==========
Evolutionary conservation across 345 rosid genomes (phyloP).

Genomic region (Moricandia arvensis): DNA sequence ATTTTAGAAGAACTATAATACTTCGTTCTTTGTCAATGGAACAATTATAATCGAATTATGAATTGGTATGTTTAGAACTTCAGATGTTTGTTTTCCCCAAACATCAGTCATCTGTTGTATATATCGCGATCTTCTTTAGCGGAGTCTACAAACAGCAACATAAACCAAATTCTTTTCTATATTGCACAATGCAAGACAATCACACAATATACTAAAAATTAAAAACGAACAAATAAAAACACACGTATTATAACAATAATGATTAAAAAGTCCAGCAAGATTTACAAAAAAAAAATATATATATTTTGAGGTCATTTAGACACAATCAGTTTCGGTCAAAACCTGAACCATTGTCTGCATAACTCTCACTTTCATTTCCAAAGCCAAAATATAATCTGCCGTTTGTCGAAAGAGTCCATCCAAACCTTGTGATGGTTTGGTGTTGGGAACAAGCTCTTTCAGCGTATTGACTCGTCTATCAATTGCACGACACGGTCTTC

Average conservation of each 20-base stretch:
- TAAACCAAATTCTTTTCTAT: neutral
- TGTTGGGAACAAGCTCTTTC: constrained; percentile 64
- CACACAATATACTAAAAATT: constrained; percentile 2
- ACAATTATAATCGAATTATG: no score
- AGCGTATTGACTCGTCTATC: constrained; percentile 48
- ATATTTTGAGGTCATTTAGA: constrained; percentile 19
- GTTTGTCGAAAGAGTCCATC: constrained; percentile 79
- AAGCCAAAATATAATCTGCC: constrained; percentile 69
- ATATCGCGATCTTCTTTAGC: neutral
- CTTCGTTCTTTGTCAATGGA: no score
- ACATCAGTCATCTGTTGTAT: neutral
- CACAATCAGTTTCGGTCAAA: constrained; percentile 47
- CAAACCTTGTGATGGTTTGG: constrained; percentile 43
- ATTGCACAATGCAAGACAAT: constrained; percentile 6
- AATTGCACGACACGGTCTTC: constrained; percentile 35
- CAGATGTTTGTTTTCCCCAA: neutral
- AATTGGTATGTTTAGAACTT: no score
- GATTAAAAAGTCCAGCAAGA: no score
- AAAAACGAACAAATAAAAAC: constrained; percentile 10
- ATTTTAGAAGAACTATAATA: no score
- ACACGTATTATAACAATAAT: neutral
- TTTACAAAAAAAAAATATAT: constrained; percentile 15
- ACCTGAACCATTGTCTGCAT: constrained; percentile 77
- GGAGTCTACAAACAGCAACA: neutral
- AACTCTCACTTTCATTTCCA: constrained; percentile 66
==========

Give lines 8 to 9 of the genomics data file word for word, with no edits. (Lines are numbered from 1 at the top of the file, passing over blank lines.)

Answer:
- AGCGTATTGACTCGTCTATC: constrained; percentile 48
- ATATTTTGAGGTCATTTAGA: constrained; percentile 19